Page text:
New lumberyard proposed for Tisbury undergoes MVC review

Sullivan & Associates Architects developed a proposed model of the lumberyard building on High Point Lane, downhill from a new automotive garage. – Photo courtesy of the Martha's Vineyard Commission

Chris Dias, owner of Specialty Builders’ Supply, a lumberyard in Brewster, now serves Cape Cod, Eastern Massachusetts, and Martha’s Vineyard. To meet the Island demand for his products, he has decided to build a new lumberyard on the Vineyard, which is now in the permitting stage.

Mr. Dias is no newcomer. He was born on Martha’s Vineyard, and started working at his father’s lumberyard, Vineyard Builders Supply, at the age of 14. From 1989 to 2001, Mr. Dias managed a lumberyard on Cape Cod; then he started Specialty Builders’ Supply, where he sells engineered building materials for interior and exterior millwork, and has an onsite mill shop producing “architectural-quality woodwork.”

“My lumberyard is based on the Cape, but I have so many relationships — family and friends and builders that I’ve known through the years who live on the Vineyard — I was getting more and more calls to come down and meet what their needs are down here,” Mr. Dias told The Times in a phone conversation Monday.

His proposal for a new lumberyard on High Point Lane in Tisbury is currently under review by the Martha’s Vineyard Commission (MVC) as a development of regional impact (DRI) because the building exceeds the 3,000-square-foot trigger on the DRI checklist. A continuation of the public hearing is scheduled for May 5.

The proposal calls for a 60-by-112-foot warehouse and a smaller 60-by-28-foot showroom and office located at the end of the road now used to access the Island Cove Mini Golf property off State Road. The MVC recently approved a proposal by Joe DeBettencourt, owner of Buddy’s Auto and Truck Repair in Oak Bluffs, to build a 5,100-square-foot, four-bay automotive garage on a half-acre lot off High Point Lane uphill from the proposed lumberyard. Both buildings would be located on the same 1.2-acre parcel of land.

Mr. Dias’ proposed building would be two stories tall facing High Point Lane and three stories tall on the interior of the site, which includes a warehouse space with stacking open to the ceiling. The building would also include a showroom in the basement, an office on the ground floor, and two apartments on the second floor.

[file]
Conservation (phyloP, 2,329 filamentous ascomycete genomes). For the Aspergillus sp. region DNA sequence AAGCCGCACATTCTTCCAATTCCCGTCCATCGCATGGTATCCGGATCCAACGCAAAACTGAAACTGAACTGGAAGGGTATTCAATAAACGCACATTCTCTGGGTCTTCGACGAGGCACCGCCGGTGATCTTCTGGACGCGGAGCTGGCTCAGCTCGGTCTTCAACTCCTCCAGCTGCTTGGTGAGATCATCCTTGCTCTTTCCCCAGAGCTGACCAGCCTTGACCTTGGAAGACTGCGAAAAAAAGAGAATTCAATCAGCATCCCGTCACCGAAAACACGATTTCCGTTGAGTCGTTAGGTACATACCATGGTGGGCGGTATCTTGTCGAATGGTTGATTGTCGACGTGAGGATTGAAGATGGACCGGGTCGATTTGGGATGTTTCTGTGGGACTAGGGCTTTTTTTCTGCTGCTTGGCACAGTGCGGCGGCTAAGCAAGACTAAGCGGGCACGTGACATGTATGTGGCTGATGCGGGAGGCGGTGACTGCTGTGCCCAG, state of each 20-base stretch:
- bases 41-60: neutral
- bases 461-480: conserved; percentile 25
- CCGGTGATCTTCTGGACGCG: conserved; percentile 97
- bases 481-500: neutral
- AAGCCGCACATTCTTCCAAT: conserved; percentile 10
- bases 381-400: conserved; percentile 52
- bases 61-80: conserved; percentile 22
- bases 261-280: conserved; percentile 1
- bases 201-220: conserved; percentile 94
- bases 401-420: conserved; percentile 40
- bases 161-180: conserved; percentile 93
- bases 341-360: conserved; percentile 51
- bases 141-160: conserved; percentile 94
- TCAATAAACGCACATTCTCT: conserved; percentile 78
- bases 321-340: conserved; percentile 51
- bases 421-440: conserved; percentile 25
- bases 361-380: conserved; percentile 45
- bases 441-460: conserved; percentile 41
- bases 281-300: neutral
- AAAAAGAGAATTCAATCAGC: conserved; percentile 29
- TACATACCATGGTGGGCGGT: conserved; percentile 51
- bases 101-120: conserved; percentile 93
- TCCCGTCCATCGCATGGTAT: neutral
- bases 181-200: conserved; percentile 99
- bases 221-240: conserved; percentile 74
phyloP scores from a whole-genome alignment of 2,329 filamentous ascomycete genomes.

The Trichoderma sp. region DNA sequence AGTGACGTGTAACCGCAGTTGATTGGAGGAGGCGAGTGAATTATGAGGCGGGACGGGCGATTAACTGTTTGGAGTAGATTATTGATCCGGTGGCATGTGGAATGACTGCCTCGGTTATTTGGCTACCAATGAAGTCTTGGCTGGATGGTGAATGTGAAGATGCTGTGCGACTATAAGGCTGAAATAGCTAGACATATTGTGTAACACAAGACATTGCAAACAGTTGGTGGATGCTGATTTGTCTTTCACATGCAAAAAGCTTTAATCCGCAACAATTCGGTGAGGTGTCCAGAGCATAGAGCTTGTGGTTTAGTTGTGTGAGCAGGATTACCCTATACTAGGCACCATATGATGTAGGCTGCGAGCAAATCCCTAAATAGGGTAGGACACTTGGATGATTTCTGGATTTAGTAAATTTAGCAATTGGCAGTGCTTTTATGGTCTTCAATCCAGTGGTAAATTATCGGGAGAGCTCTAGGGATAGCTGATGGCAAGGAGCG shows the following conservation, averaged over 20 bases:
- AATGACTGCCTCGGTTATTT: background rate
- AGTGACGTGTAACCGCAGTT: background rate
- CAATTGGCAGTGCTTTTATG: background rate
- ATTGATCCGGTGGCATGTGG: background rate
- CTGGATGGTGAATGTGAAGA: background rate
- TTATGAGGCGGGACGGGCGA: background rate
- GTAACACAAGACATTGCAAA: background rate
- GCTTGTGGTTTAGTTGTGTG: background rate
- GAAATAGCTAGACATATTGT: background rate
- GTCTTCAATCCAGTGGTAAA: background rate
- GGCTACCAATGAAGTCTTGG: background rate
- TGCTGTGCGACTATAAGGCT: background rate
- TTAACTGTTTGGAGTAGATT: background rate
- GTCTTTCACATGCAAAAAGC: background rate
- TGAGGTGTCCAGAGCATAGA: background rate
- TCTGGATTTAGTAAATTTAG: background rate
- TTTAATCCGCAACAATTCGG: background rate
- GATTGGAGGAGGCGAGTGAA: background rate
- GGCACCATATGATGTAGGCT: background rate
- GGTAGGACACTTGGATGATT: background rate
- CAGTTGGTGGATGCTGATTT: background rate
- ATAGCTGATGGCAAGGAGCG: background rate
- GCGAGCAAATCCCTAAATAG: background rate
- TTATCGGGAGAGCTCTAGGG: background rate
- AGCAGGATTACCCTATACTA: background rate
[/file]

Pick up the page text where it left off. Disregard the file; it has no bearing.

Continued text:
The MVC is still considering several aspects of the project. The commission discussed a possible safety concern with truck traffic through the mini golf parking area, and recommended Mr. Dias work with the mini golf property owner to have the right of way delineated, via a physical separation, for example. Other points of discussion included whether the main access for the building should be from High Point Lane, the nitrogen-loading impact on the Tashmoo watershed, and if the building was too large for a small lot.

Vineyard roots

Mr. Dias owns a cottage on Chappaquiddick, and his extended family lives on the Vineyard. When his business first started serving the Island, he stayed overnight at his grandmother’s house. “I’m pretty tied into the Vineyard,” he said.

Originally, SBS was serving Martha’s Vineyard one day a week. Given the increased demand, employees now make seven trips a week, two salesmen work permanently on the Island in an Oak Bluffs office, and Mr. Dias stays on-Island at least two days a week.

“I just had people saying, ‘Can you do this, can you do that, we need this, when are you going to get a place,’” he said.

Currently, there are several other lumberyards on the Island, including Cottle’s Lumberyard locations on Lambert’s Cove Road and Edgartown Road, and Hinkley’s Ace Hardware and Vineyard Home Center in Vineyard Haven.

“We’re a contractor-only yard, so we only sell to builders and businesses,” Mr. Dias said. “That’s one of the things that makes us different. We focus only on the contractors.”

Asked when he would like to start construction, Mr. Dias did not hesitate: “Immediately,” he said. “The only way I make money is to have a business going, so I would start immediately.”

Mr. Dias said starting a business is expensive and stressful, but it isn’t his first time. SBS started as a one-man operation in a one-bay garage, and now has more than 30 employees. He said the MVC review process, which began last year, has been lengthy and detailed. “You’re continually maneuvering to find a way to fit in with what is being asked,” he said. But, he said, he hopes the process will conclude shortly, so he can begin work on his vision.

“Ultimately, it’s pretty simple,” he said. “I just want to run a business and make a living for my family.”